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A percussionist who worked mainly as a conductor, José Moncayo wrote a couple of symphonies, an opera, and a ballet, among a relatively modest output. In 1941, Carlos Chávez asked Moncayo to write a piece based on the popular music of the Veracruz area on the Gulf of Mexico for the Symphony Orchestra of Mexico, in which Moncayo had played as a percussionist since it was founded in 1932.

“Blas Galindo [a fellow composer and colleague] and I went to Alvarado, one of the places where folkloric music is preserved in its most pure form; we were collecting melodies, rhythms, and instrumentations for several days,” Moncayo recalled for one of his students. “The transcription of it was very difficult because the huapangueros never sang the same melody twice in the same way. When I came back, I showed the collected material to Candelario Huízar, who gave me a piece of advice that I will always be grateful for: ‘Introduce the material first in the same way you heard it and develop it later according to your own ideas.’ And I did it, and the result is almost satisfactory for me.”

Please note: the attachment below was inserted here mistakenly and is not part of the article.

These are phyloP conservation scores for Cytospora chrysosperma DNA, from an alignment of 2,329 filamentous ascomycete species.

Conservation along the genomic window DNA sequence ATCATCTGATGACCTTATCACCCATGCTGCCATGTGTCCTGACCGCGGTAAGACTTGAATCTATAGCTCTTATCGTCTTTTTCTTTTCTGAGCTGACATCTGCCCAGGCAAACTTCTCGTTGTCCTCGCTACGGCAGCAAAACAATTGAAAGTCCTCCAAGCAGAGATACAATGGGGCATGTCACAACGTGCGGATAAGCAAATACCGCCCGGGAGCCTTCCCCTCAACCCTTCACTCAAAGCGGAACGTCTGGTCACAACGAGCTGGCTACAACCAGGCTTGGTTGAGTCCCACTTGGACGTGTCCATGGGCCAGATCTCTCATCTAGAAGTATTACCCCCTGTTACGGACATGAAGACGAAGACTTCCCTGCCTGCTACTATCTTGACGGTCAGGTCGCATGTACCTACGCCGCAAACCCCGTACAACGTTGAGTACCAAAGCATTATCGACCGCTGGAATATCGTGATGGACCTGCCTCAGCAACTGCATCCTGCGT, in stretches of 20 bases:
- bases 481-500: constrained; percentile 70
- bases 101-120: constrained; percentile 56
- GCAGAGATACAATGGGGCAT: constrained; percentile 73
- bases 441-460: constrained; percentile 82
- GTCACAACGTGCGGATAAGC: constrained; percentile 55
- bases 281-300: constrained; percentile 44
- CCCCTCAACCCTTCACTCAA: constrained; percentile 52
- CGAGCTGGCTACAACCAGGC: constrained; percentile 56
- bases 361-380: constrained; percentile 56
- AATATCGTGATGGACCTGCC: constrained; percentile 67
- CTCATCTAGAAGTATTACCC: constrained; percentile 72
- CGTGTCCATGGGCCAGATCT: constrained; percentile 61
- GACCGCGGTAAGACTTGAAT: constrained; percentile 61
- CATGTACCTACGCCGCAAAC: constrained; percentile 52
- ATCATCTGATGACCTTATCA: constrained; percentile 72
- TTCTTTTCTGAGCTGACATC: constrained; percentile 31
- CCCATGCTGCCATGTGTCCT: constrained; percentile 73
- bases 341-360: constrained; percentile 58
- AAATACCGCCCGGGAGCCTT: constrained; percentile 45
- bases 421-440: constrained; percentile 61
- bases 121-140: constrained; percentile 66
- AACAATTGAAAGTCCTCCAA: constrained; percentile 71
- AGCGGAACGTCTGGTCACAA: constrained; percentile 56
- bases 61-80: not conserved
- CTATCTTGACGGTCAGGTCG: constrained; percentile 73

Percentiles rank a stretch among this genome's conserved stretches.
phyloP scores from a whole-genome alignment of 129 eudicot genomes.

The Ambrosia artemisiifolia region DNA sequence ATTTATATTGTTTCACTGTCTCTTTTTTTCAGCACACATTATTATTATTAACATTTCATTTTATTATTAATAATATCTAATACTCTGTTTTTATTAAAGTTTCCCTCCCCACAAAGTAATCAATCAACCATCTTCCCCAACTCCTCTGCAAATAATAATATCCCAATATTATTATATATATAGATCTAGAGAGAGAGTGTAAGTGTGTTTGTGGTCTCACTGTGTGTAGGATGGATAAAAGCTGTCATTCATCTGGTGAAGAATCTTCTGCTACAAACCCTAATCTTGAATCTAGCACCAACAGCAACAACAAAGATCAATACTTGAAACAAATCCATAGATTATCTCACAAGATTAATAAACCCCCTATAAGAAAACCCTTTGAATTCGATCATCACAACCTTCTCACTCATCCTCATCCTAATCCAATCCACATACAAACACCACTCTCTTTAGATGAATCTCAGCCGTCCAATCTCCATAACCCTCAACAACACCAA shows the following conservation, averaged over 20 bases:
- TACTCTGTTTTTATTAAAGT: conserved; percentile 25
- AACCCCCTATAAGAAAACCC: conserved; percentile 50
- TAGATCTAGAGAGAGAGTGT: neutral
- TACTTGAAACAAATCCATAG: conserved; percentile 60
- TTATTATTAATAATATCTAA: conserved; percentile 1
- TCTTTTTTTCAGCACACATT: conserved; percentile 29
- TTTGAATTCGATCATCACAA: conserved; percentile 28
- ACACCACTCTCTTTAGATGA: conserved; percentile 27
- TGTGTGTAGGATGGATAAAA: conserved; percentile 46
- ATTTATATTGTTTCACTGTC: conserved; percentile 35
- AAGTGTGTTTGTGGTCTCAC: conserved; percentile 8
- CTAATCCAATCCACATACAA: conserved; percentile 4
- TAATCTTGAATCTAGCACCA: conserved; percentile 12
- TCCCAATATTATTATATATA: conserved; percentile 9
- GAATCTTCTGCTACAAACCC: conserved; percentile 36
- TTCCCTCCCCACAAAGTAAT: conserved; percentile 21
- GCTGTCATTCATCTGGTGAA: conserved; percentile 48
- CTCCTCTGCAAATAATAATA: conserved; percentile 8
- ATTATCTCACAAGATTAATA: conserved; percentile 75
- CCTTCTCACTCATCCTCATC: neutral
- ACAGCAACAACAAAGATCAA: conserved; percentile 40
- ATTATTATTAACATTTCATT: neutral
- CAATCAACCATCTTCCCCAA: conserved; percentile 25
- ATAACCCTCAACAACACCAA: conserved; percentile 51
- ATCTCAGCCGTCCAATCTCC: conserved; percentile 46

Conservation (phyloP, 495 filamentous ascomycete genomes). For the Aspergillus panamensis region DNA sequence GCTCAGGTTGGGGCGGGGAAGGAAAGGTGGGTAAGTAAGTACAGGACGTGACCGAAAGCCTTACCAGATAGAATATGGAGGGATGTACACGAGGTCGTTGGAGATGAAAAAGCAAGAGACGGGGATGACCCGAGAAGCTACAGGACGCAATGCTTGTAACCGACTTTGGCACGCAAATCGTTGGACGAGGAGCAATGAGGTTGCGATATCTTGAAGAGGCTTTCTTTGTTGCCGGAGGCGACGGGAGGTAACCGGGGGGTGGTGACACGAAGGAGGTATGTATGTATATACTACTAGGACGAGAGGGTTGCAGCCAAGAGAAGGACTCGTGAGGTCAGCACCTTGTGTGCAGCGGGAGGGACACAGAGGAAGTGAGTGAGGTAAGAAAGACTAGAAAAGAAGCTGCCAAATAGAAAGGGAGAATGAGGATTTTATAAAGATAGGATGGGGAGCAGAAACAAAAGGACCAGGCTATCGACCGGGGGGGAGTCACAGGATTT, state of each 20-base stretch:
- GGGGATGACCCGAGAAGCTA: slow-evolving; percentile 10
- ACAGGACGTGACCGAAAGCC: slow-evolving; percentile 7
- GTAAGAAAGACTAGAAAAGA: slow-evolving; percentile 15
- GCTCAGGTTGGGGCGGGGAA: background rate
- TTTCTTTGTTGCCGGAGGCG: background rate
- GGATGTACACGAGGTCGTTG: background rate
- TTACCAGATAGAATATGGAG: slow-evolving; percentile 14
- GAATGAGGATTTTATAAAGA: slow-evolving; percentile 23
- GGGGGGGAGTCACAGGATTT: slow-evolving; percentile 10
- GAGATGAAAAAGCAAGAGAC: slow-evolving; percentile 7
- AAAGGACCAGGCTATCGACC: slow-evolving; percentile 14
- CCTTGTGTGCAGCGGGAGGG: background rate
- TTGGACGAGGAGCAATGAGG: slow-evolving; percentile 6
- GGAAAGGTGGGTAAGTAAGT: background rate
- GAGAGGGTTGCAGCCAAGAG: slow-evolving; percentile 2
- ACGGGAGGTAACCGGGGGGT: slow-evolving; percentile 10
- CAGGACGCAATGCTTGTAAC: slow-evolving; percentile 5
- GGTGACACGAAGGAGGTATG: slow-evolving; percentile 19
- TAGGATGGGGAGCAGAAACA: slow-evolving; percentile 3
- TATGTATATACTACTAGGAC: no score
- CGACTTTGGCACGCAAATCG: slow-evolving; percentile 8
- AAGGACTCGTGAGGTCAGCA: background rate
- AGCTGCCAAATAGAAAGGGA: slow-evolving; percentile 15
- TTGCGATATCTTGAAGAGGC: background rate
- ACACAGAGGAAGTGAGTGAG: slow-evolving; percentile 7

Moncayo incorporated three traditional Veracruz huapangos – “Siqui-Siri,” “Balajú,” and “El Gavilán” – into his orchestral masterpiece. Colorfully orchestrated with an emphasis on instruments typical of the Veracruz style (trumpet, harp, and violins) and driven by the distinctive huapango rhythm, Huapango has become an enduring classic. Chávez premiered it in August 1941 at the Palacio de Bellas Artes in Mexico City.